All Things Considered on APR

Weekdays from 3:00 - 6:00pm
  • Local Host Stanley Ingold

On May 03, 1971, All Things Considered debuted on 90 public radio stations. It is now the most listened-to, afternoon drive-time, news radio program in the country. Every weekday, the two-hour show is hosted by Alisa Chang, Audie Cornish, Mary Louise Kelly and Ari Shapiro. In 1977, ATC expanded to seven days a week with a one-hour show on Saturdays and Sundays, which is hosted by Michel Martin. 

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A year ago, when people were losing jobs left and right, millions called their local unemployment agency. Like many states, Texas struggled to deal with the volume of people applying for unemployment — which meant busy signals and long hold times. When you're dealing with the soul-crushing inefficiency of a government bureaucracy pushed beyond its purposely limited limits, sometimes you have to make the best of it.

NPR's Ailsa Chang talks with sex therapist Dr. Bat Sheva Marcus about her upbringing, career, and advice from her new book Sex Points.

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Just two months ago, airlines were warning about furloughing thousands of pilots. Now they're putting up help-wanted signs. As NPR's David Schaper reports, that's because air travel seems to be recovering more quickly than expected.

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Far more Asian American students are learning remotely than members of any other racial or ethnic group in the U.S., according to the latest federal data. NPR's Anya Kamenetz reports that the reasons are complex, and the consequences may be damaging.

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For nearly four decades, Martha Lou Gadsden served her brand of Southern soul food from a converted gas station in Charleston, S.C. She died last Thursday at the age of 91.

(SOUNDBITE OF ARCHIVED RECORDING)

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Switching between Swahili and English, Dr. Frank Minja asked the African immigrants on the Zoom call if they had any questions about the COVID-19 vaccine.

Minja, who is originally from Tanzania, was asked how to get the vaccine, how it works, whether it's safe.

Then one person asked him about a video promoting the conspiracy theory that the vaccine is part of a plot to reduce the Black race.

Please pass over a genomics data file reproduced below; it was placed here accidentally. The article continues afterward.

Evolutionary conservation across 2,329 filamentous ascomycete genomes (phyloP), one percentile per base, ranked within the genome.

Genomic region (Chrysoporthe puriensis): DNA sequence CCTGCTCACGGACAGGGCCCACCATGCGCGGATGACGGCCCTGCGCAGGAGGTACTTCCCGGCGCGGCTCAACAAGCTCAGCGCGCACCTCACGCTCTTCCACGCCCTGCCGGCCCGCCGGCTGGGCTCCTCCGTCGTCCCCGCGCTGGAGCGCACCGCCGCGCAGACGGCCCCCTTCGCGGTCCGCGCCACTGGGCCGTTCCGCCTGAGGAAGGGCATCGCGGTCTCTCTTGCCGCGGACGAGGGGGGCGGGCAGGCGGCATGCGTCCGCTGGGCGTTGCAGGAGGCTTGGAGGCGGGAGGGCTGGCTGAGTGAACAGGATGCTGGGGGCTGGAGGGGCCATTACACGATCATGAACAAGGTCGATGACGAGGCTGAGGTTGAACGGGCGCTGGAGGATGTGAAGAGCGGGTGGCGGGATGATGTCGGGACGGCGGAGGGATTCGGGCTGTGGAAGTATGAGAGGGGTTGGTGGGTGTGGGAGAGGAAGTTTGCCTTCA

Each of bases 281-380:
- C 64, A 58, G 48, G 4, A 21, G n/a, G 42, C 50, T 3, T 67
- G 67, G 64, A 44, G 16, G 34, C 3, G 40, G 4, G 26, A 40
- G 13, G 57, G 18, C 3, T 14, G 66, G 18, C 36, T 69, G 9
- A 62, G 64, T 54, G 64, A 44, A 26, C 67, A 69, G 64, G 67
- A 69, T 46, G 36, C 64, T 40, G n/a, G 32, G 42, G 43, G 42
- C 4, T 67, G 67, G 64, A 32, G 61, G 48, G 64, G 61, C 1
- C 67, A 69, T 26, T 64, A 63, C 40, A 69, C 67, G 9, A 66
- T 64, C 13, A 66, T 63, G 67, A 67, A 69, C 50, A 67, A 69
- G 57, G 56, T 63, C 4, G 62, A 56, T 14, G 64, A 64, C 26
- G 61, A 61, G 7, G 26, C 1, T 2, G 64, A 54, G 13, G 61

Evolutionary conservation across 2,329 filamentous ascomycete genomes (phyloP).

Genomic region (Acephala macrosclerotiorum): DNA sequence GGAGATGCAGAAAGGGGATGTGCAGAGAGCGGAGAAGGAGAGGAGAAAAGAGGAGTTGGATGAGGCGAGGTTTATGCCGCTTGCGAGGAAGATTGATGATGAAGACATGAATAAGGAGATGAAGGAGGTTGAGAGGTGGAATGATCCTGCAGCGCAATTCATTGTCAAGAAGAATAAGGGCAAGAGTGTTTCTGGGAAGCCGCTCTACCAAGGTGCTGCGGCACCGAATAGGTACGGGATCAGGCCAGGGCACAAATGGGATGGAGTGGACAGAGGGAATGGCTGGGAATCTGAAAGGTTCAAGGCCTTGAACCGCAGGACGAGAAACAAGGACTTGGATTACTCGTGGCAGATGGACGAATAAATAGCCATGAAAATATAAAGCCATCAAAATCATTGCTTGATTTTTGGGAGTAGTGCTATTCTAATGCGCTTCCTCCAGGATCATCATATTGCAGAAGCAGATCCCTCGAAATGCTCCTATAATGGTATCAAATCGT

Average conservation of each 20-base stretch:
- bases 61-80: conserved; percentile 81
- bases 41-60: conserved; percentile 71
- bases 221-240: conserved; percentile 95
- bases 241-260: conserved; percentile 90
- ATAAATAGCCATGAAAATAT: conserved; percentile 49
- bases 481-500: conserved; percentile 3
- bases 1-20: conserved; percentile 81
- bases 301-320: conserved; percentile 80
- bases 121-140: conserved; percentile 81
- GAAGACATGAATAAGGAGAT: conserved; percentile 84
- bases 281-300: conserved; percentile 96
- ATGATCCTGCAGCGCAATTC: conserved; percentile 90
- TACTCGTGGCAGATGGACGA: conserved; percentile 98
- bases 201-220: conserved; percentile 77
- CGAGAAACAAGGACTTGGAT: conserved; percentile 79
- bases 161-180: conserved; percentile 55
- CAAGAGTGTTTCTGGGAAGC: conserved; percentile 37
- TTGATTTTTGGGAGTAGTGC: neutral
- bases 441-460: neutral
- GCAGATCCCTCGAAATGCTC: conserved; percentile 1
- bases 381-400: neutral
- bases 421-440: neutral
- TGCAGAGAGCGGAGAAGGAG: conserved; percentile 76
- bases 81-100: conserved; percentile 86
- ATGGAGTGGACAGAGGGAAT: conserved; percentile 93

"That's the realm of nonsense and misinformation," he said.

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Canopies of pink and white flowers are blanketing Washington, D.C., after the city's cherry trees hit full bloom last week.

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The pandemic has canceled a lot of events. In one Tennessee county, it took away a beloved one - a campy agricultural celebration called Mule Day. From member station WPLN, Paige Pfleger reports.

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Jared Cornutt has heard some farfetched concerns about the coronavirus vaccine in some of his Southern Baptist Facebook groups.

"I have a very hard time getting from vaccine to the Mark of the Beast," Cornutt said, referring to one baseless rumor that linked vaccination requirements to an idea in Revelation, the apocalyptic book at the end of the New Testament.

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There's a vigil today in Chicago marking the death of 13-year-old Adam Toledo. He was shot to death one week ago today by a Chicago police officer. Patrick Smith of member station WBEZ reports.

On the last edition of Play It Forward, All Things Considered's chain of musical gratitude, Devonté Hynes – the English singer-songwriter, producer, director and genre-spanning creative force behind Blood Orange – spoke about experimental jazz artist Angel Bat Dawid's atmospheric track "London."

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Earlier today, the pastor led an Easter Day service.

(SOUNDBITE OF CHURCH SERVICE)

CURTIS FARRAR: Good morning, everybody.

UNIDENTIFIED PERSON: Good morning, pastor.

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And finally today, even though this year's Mardi Gras didn't feature the usual crowded musical parade, a new album is bringing the culture and celebration of New Orleans directly to you.

(SOUNDBITE OF SONG, "WILDMAN")

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We're often told that in order to grow as a person, we have to learn - learn new ideas, new skills, new strategies. But our next guest thinks that in order to grow, it's important to also put aside a lot of what we've been taught.

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A recent study of mummified parrots found in a high-altitude desert region in South America suggests to researchers that, as far back as some 900 years ago, people went to arduous lengths to transport the prized birds across vast and complex trade routes.

The remains of more than two dozen scarlet macaws and Amazon parrots were found at five different sites in northern Chile's arid Atacama Desert — far from their home in the Amazon rainforest.

So how did they get there?

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